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Paizo Paizo Apologises For 'Police' Themed Adventure Path

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Agents of Edgewatch is an upcoming adventure path for Pathfinder in which the payers take on the roles of police. Paizo has posted an apology for the themes in this AP, although it will still be published.

"Get ready to shine your badge and report for duty—the Agents of Edgewatch Adventure Path begins! In this thrilling new Pathfinder campaign, players assume the role of fresh recruits of the Edgewatch, the newest division of Absalom's city watch. Tasked with fighting crime during this year's Radiant Festival—a grand centennial gathering of exhibitors and wonders from around the world that this year celebrates the grand reopening of Absalom's treacherous Precipice Quarter, long a ruined haven of monsters and criminals. Soon after taking on the new beat, the detectives learn that the fair has attracted not only cutpurses and vandals, but also poisoners, ransomers, and even a sadistic serial murderer, and it's up to the Agents of Edgewatch to crack the case and bring these villains to justice!"

agents_edgemwatch.jpg


The apology, written by Paizo's Erik Mona, also noted that a portion of the proceeds from the adventure path will go to the NAACP Legal Defense Fund, and that the Starfinder core rulebook has been contributed to Humble Bundle's Fight for Racial Justice campaign.

 PRESS RELEASE



We at Paizo strive to represent our company’s values of inclusivity through the content of our Pathfinder and Starfinder publications. Showcasing diversity in the stories of the cultures, races, sexualities, and gender identities of our characters is something we’ve tried to emphasize since the company’s inception 18 years ago. As we wrote in our public statement earlier this month about the Black Lives Matter movement, it’s an ongoing and vital process.

The murder of George Floyd by police and the resulting political actions, increased visibility around issues of police brutality, and ongoing conversation about the role of policing in our society casts a difficult light upon Agents of Edgewatch, our upcoming Pathfinder Adventure Path in which players take on the roles of members of the city watch in a vast fantasy metropolis. As Paizo’s publisher, I want to take this opportunity to address the situation directly.

When we began work early last year on Agents of Edgewatch, we conceived of the adventures as a pseudo-Victorian crime drama in which a party of Sherlock Holmeses would bring a cult of sinister murderers to justice against the backdrop of a World’s Fair-style celebration in Absalom, the huge city at the center of the Pathfinder world. Along the way, we’d dabble in some buddy cop movie tropes and use the players’ role as new and idealistic town guards as a framing device for a tour of the city as they attempt to thwart the evil cult’s machinations.

In our heads, this was a classic detective story, not a chance for players to act out power fantasies of being militarized police officers oppressing citizens. As publisher, I was confident that we could steer well clear of egregious parallels to modern police violence and handle the material responsibly.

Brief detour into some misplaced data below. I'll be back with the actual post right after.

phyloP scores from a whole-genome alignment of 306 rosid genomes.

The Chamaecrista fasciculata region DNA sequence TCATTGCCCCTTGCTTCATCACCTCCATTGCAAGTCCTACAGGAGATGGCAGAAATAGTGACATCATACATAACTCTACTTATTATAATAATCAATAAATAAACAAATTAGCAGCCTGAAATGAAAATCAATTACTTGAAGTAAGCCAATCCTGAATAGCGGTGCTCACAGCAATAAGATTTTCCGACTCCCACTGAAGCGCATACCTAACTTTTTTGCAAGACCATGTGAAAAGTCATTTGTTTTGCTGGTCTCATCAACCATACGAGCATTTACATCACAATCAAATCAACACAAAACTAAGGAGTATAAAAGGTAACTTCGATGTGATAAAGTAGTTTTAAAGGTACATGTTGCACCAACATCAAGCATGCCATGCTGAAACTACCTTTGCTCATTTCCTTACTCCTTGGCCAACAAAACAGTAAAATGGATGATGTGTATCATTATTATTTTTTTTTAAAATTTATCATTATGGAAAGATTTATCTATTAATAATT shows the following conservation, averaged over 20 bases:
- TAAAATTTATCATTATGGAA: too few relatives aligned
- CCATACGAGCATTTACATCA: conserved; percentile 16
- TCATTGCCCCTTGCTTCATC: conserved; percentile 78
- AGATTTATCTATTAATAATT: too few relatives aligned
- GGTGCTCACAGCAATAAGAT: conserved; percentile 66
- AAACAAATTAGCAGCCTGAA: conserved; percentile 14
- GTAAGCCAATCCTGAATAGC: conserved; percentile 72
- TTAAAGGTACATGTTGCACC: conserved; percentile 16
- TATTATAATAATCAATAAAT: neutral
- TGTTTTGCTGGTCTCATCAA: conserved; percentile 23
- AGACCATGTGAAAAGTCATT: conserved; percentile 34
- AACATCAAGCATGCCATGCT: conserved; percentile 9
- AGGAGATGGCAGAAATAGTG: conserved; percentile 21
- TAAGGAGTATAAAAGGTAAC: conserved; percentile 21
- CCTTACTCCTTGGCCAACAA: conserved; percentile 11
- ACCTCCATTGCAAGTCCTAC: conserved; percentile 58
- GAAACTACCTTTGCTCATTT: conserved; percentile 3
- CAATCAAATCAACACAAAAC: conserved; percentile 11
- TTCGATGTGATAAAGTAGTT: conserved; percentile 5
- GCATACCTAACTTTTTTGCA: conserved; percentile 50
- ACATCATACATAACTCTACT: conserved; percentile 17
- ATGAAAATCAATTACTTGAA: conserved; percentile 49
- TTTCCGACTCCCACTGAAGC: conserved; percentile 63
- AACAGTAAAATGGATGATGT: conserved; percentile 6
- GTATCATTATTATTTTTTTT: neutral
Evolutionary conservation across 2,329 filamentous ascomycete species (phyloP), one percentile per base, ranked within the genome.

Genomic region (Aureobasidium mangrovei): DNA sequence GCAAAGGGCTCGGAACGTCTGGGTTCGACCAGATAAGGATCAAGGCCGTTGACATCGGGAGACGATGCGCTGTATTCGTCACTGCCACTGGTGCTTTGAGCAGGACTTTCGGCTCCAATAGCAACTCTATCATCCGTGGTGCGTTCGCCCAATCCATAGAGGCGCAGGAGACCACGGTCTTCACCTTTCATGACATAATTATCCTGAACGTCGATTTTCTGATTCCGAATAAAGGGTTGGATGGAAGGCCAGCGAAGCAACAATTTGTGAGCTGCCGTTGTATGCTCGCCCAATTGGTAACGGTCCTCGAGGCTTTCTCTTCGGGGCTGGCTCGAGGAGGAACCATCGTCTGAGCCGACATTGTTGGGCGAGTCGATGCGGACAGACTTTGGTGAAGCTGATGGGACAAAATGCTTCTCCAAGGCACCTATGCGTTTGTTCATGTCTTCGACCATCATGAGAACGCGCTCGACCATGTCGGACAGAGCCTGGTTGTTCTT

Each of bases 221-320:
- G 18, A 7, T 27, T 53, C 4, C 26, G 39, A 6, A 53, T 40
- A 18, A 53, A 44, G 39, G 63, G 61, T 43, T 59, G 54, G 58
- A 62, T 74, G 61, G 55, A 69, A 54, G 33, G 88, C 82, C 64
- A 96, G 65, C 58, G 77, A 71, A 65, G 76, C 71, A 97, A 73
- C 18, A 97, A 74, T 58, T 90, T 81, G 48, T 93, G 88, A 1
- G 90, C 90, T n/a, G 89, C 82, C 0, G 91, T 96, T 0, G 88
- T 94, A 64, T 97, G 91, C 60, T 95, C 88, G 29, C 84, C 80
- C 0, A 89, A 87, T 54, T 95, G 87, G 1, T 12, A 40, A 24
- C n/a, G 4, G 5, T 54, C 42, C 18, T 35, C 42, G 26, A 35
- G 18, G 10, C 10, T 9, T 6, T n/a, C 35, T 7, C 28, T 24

But there’s more to it than that. What I hadn't realized—no doubt a result of my own privilege—is that the very concept of police, the idea of in fact taking on the role of police, makes some members of the Paizo community deeply uncomfortable, no matter how deftly we might try to pull off the execution.

While I remain proud of the work we as a team have put into the Agents of Edgewatch campaign, and I believe that our writers, developers, and editors have ensured that the subject matter has been handled responsibly, I also believe that if we were making the decision about Adventure Path themes today, we would have chosen to go forward with a different idea, or a different take on a similar detective-story theme. For many of us here at Paizo, our understanding has evolved, not just of the horrible impact of police violence, but how some members of our community—especially those who are also members of the Black community—have not had the luxury of ignoring it.

To that end, I should acknowledge that some members of our staff did raise concerns about the campaign’s theme early on. In retrospect, I did not give these concerns the full audience that they deserved, and I regret this oversight. That’s part of the learning process, too.

I remain confident in our ability to create a campaign that lives up to our editorial and moral standards—even while acknowledging that we should have chosen a different approach for this Adventure Path. The events of the Agents of Edgewatch campaign assume empathic, heroic player characters who are there to serve their community. Groups who wish to play the campaign without taking on the role of city guards will be able to remove the law-enforcement element from the story without much work, instead telling the heroic tale of a band of local adventurers who take it upon themselves to rid the city of murderers and evil cultists. The free Agents of Edgewatch Player’s Guide (scheduled to release next week) will offer several suggestions on how to do this, as well as tips on how to utilize and adapt Pathfinder’s non-combat conflict-resolution mechanics as well as non-lethal combat rules when running the campaign.